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Alabama’s Terry Grant (29) rushed for 62 yards in a 27-24 win over Ole Miss.
AP photo by Bruce Newman
Alabama’s Terry Grant (29) rushed for 62 yards in a 27-24 win over Ole Miss.

Another 4th-quarter rally for Tide
That’s twice in one season for Alabama

By Josh Cooper · 340-2460

TUSCALOOSA — When a possible game-saving catch for Ole Miss was ruled illegal, and Alabama had clinched a 27-24 victory Saturday, one small facet was lost in the moment.

Maybe it was almost losing to a Rebels team that rests at 0-4 in SEC play or the crazy nature of Ole Miss’s final play, but twice in one season, Alabama coach Nick Saban has accomplished something his his predecessor couldn’t do in four seasons at Tuscaloosa.

The Crimson Tide’s victory over Ole Miss was yet another fourth-quarter comeback win. Alabama also rallied from behind in the final period for a victory over Arkansas this year.

Before this year, the last time Alabama overcame a fourth-quarter deficit to win a game was the 2001 Independence Bowl, when the Tide beat Iowa State 14-13.

“I’m really pleased and happy and proud for our players,” Saban said following the win over Ole Miss. “I thought they did a great job of competing today for 60 minutes in the game.

“That’s something we wanted to create: an identity where we can do that. (We want to) overcome adversity in the game and we certainly did that.”

Saban has preached overcoming adversity, and throughout the year so far, the Crimson Tide has dealt with several close games.

Excluding Alabama’s 52-6 first game blowout of Western Carolina, the Crimson Tide’s average margin of victory for its other four wins has been 6.5 points.

Alabama’s last two Southeastern Conference wins against Arkansas and the Rebels were each by three points.

“We’re not going to execute perfectly on every play, but we’re going to try to be as consistent as we can,” Tide quarterback John Parker Wilson said. “We had a great week of practice and won the game and got a big win.”

The 2007 Tide is starting to look similar to the 2005 version.

While that team did not have any fourth-quarter comebacks — and started the season with nine straight wins — it had its fair share of tense moments.

That Alabama team needed last-second field goals against Tennessee and Ole Miss to win those games. It also relied on a last-second field goal in the Cotton Bowl to defeat Texas Tech.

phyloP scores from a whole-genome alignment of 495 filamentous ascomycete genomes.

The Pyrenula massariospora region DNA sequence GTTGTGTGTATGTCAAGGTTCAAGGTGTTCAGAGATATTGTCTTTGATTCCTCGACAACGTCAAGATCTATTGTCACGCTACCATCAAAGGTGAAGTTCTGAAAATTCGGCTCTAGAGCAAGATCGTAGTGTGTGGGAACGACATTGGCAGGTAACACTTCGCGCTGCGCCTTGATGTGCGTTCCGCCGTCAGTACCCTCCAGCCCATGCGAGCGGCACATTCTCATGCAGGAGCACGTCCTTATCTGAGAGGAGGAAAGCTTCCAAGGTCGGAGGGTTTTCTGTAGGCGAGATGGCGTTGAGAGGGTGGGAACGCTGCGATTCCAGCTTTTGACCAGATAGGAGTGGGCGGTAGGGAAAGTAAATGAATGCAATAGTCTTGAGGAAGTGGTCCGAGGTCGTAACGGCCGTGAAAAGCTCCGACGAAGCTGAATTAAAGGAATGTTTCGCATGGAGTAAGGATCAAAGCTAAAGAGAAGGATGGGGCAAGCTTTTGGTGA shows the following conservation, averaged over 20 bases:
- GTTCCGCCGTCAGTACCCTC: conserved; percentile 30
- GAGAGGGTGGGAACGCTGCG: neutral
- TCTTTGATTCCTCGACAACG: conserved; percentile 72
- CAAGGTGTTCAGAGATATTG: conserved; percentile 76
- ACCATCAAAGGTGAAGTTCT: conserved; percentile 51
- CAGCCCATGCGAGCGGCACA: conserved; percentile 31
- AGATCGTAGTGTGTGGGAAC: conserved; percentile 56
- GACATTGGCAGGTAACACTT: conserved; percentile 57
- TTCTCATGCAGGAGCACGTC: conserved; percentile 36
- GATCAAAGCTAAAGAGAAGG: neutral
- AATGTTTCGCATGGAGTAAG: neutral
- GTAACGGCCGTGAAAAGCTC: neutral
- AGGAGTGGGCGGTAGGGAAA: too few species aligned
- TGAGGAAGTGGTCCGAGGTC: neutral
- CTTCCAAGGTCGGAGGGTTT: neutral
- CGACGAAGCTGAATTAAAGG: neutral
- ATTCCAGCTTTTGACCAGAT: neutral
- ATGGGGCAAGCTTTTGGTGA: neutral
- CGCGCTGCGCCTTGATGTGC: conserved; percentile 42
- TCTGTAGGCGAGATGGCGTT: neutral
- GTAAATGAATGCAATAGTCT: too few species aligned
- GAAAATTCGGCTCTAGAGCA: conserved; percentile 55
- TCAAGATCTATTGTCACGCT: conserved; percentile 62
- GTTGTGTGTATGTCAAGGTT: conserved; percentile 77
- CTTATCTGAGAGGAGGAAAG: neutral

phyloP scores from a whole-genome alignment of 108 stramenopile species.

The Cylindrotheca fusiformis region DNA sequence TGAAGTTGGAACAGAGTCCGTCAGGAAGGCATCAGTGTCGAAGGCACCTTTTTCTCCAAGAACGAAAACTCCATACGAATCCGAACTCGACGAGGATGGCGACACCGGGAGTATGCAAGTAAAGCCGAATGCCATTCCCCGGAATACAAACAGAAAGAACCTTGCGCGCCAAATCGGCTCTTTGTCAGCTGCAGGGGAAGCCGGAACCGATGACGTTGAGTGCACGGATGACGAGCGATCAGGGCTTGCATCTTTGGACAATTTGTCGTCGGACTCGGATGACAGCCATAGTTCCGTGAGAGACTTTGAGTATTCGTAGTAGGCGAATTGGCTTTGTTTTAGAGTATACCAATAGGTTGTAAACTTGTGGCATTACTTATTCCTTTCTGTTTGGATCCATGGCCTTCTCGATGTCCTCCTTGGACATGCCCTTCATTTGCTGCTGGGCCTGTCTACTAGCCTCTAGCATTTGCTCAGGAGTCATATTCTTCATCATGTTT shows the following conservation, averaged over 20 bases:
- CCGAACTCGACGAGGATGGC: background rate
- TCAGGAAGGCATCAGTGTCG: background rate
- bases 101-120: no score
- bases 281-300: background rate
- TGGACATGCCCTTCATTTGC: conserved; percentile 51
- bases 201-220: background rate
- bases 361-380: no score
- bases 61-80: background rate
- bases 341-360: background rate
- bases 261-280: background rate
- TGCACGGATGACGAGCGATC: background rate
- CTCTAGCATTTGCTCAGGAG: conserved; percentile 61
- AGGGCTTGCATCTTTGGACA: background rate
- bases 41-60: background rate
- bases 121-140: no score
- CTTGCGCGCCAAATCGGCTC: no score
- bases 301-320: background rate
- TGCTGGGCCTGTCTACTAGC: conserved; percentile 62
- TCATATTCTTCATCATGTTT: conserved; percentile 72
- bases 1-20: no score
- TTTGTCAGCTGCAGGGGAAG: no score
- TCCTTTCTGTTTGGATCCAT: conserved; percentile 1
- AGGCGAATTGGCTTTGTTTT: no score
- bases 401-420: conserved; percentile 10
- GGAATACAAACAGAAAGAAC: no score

Cornerback Simeon Castille said that as he was waiting for the call to come down from the replay official on Saturday, he had a weird sense of déjà vu. Castille made an interception in the end zone on the last play of Alabama’s 30-24 win against Houston a week earlier.

“I was just thinking, ‘Here we go again,’ ” Castille said. “I can’t let them score.”

As is always the case with Saban, he spent much of his postgame news conference talking about what his team could do better.

He discussed a few missed interceptions, running back Glen Coffee’s fumble in the third quarter and the blocked punt the Tide allowed.

“Those are big swings in the game,” Saban said. “The good news is our team overcame them and I’m proud of that but we need to get those things fixed so we can do a better job of executing down the road.”

Alabama Monday Playback

Three points Alabama should remember after its 27-24 win over Ole Miss.

You’re in first place: Can you believe it? You are in first place in the SEC Western Division. Imagine what happens next weekend if you beat Tennessee and Auburn defeats LSU? That could set up a meaningful Iron Bowl.

Defensive improvements: You gave up 420 yards to Ole Miss. That’s close to double what Louisiana Tech allowed to the Rebels a week earlier, and it’s not a good sign with Tennessee coming up on the Tide’s schedule.

You almost lost: That win was nice, but the disputed final play would have been a moot point if Alabama’s Marcus Carter and Lionel Mitchell did their jobs and covered Ole Miss receiver Shay Hodge.

Josh Cooper

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